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Smith-Cooley House

221 Salmon Brook Street

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A Bit More:

Orlando Smith was a prosperous farmer who also owned a sawmill located on Bissell Brook in what is now McLean’s Game refuge (1833).

By 1897 Orlando Smith was still living in the house with his daughter, Louise or Mrs. Daniel P. Cooley.  That year, at the age of 86 and in poor health, he committed suicide.  First, he shot himself in the head (which was not successful) and then hanged himself.

The house was next owned by Daniel P Cooley and his wife Louise Smith. Cooley was a builder, a carpenter, and a farmer who found early success growing tobacco. He also served as Granby’s representative in the State Legislature. In 1906, Daniel had a patent on a machine called a “seed cleaning apparatus.”  There is no mention of how successful it was. Daniel was the one who had #234 moved up the street for his daughter Ada.  

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The barn on the property was probably built in mid 1850’s using chestnut beams & wooden pegs. It is assumed the lumber was hewn at OE Smith’s sawmill. 

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A current attic room with wallpaper and the original rug. A story that was used by a farmhand and after the death of a son, his belongings were put in a trunk and kept there.

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An etched name on the dining room window. After receiving an engagement ring the young woman wanted to see if it was a real diamond.

This House:

An earlier house was probably built on this site before 1788 because that year James Smith gave it to his Grandson, James Smith. In 1853 Orlando Smith tore down the old house and built the present house in 1854.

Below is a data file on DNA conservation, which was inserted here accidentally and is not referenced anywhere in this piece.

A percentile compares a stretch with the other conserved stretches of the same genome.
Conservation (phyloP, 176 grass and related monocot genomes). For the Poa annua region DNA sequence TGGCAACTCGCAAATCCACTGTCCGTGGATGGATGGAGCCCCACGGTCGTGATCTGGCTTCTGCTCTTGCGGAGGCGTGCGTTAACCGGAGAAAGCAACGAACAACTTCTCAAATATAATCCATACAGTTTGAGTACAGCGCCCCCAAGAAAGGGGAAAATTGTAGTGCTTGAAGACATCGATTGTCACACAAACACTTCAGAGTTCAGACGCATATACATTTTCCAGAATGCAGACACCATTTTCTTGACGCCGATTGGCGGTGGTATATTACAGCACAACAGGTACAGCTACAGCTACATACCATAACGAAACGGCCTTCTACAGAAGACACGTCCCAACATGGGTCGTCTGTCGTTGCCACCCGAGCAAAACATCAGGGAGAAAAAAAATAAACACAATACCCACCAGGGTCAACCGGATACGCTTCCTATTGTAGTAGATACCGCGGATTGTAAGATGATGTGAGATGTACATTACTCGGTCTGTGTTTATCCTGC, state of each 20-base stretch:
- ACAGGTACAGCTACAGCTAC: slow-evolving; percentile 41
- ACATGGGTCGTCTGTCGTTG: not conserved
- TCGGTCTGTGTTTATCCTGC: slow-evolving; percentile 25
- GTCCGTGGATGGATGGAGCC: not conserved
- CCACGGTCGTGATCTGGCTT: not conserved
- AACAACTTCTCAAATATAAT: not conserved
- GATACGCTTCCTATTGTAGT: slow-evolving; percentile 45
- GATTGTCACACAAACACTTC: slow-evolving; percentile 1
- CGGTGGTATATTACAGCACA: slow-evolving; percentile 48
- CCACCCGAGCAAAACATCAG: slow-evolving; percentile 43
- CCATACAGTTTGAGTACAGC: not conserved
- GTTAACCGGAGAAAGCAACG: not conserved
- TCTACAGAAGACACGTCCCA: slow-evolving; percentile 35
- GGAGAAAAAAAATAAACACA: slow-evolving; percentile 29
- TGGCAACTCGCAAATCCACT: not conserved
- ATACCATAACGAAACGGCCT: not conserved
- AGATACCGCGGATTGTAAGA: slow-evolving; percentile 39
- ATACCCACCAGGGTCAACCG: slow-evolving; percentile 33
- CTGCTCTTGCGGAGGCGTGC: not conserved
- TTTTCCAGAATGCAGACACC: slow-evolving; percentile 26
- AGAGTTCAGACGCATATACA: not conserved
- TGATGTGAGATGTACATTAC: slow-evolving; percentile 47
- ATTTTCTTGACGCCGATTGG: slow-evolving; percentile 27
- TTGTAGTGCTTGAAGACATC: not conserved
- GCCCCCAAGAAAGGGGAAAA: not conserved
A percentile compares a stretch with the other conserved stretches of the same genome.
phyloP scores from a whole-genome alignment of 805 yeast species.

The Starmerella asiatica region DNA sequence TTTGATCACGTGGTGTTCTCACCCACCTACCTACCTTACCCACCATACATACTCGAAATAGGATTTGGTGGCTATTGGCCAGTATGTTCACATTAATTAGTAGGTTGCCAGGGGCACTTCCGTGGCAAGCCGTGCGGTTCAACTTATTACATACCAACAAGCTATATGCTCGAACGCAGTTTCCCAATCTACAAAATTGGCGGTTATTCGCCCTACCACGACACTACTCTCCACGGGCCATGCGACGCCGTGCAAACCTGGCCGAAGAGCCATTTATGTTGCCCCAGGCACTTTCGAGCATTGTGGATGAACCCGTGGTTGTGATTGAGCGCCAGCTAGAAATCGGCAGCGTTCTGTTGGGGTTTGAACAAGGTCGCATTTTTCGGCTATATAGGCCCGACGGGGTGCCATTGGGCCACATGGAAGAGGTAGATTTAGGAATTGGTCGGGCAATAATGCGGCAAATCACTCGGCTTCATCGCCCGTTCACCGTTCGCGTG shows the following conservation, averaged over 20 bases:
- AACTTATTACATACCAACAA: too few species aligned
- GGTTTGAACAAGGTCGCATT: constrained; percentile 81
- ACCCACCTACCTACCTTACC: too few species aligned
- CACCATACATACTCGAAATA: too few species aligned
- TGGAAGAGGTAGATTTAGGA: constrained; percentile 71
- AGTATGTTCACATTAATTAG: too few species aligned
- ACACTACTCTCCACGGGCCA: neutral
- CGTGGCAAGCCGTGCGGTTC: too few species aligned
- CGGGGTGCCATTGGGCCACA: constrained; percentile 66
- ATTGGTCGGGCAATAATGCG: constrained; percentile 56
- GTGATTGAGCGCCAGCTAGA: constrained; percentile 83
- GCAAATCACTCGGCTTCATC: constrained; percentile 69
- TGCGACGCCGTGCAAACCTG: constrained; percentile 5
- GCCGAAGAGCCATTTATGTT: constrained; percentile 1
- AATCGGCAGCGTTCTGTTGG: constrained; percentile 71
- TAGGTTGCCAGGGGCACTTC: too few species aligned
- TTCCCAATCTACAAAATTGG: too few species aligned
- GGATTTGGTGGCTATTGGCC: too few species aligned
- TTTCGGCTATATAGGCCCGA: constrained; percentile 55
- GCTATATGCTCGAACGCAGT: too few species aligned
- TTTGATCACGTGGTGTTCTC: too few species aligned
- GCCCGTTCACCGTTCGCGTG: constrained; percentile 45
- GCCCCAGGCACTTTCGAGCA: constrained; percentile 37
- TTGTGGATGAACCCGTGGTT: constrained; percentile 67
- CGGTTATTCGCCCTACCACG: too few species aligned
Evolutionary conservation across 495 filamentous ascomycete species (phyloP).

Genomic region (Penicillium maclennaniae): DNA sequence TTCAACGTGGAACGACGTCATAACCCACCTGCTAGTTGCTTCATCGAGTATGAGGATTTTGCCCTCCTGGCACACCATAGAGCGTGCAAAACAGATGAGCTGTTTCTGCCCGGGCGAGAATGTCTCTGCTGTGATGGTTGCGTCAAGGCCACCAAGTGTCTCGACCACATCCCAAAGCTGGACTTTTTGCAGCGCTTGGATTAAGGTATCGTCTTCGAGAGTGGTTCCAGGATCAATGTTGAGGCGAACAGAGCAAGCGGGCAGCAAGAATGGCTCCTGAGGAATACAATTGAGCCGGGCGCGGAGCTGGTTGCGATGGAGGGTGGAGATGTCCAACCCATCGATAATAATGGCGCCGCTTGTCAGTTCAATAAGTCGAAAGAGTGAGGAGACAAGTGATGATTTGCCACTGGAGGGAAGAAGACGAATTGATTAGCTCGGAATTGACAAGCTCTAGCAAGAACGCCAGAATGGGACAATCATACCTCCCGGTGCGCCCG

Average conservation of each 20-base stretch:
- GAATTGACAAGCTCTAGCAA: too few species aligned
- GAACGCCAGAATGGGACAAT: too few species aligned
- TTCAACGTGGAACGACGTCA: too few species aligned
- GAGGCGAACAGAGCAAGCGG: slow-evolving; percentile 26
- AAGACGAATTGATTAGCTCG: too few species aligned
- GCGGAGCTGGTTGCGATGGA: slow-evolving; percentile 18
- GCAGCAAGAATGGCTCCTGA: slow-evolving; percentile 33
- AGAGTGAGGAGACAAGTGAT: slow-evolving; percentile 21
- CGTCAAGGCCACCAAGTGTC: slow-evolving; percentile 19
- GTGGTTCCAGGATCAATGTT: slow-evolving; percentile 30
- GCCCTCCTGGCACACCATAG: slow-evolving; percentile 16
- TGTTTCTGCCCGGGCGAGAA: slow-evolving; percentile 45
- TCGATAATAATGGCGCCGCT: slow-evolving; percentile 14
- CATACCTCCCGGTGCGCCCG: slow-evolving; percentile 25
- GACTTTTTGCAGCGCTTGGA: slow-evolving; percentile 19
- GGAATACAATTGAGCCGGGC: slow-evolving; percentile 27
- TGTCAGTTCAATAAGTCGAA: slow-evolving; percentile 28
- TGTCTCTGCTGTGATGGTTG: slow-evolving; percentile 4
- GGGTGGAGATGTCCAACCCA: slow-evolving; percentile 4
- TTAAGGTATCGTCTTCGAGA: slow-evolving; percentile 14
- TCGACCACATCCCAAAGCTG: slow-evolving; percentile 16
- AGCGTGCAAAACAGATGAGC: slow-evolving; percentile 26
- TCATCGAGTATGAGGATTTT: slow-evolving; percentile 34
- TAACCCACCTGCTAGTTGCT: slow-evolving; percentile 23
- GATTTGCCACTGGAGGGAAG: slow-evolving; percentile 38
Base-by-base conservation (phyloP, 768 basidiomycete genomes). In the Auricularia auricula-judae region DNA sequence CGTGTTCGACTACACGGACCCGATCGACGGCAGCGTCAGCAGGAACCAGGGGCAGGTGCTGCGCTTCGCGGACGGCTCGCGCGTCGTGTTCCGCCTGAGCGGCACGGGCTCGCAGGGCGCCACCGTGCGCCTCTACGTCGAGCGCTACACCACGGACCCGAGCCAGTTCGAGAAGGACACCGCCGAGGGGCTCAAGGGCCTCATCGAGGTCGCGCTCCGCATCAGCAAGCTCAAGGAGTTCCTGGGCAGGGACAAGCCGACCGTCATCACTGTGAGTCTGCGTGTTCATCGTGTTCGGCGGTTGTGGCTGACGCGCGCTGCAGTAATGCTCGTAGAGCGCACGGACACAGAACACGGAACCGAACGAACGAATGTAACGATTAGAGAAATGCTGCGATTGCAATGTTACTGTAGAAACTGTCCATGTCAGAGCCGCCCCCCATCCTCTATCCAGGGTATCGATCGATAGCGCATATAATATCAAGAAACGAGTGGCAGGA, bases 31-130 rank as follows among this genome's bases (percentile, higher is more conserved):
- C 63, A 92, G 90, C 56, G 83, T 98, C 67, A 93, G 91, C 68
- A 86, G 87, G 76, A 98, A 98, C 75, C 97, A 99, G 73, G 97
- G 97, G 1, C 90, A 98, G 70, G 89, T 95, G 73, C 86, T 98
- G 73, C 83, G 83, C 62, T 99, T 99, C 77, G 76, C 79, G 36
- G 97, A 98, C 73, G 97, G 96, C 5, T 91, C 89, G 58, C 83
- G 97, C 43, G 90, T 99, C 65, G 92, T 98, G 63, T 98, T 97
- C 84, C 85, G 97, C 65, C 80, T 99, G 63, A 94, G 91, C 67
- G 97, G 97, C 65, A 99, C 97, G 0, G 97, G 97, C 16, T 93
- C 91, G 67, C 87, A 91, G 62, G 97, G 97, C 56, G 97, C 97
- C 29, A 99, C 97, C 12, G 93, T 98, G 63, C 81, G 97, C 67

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Louise (Pratt), Orlando Smith & Daughter Louise

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Daniel and Louise (Smith) Cooley

Even More:

In the winter of 1863, Orlando and Louisa Smith accused local doctor Francis T. Allen of immoral conduct.  The minister of the First Congregational Church and a committee looked into the matter.  A church trial was held and Dr. Allen read the following confession:

 “To the Congregational Church of Granby, CT, I hereby confess that I have in the case of Mrs. Orlando Smith been guilty of imprudence and indiscretion.  For the above imprudence I am heartily sorry and deeply regret the acts, and humbly ask the forgiveness of this church.

I made the first advance by kissing her on a certain evening in May at Orlando Smith’s house. Again, I did not resist Mrs. Smith’s advances from that day to the next August with as much decision as I ought to have done. And I erred in telling Mrs. Smith that she might tell Mr. Smith I pulled her down into my lap and kissed her. I acknowledge that was wrong. It was a falsehood uttered under the pressure of the moment. For all this, I sincerely ask your forgiveness. Francis T. Allen "Dr. Allen," asked to be dismissed from the church, but not released from his covenant vows.  Before long, the doctor was forgiven and welcomed back into the church.

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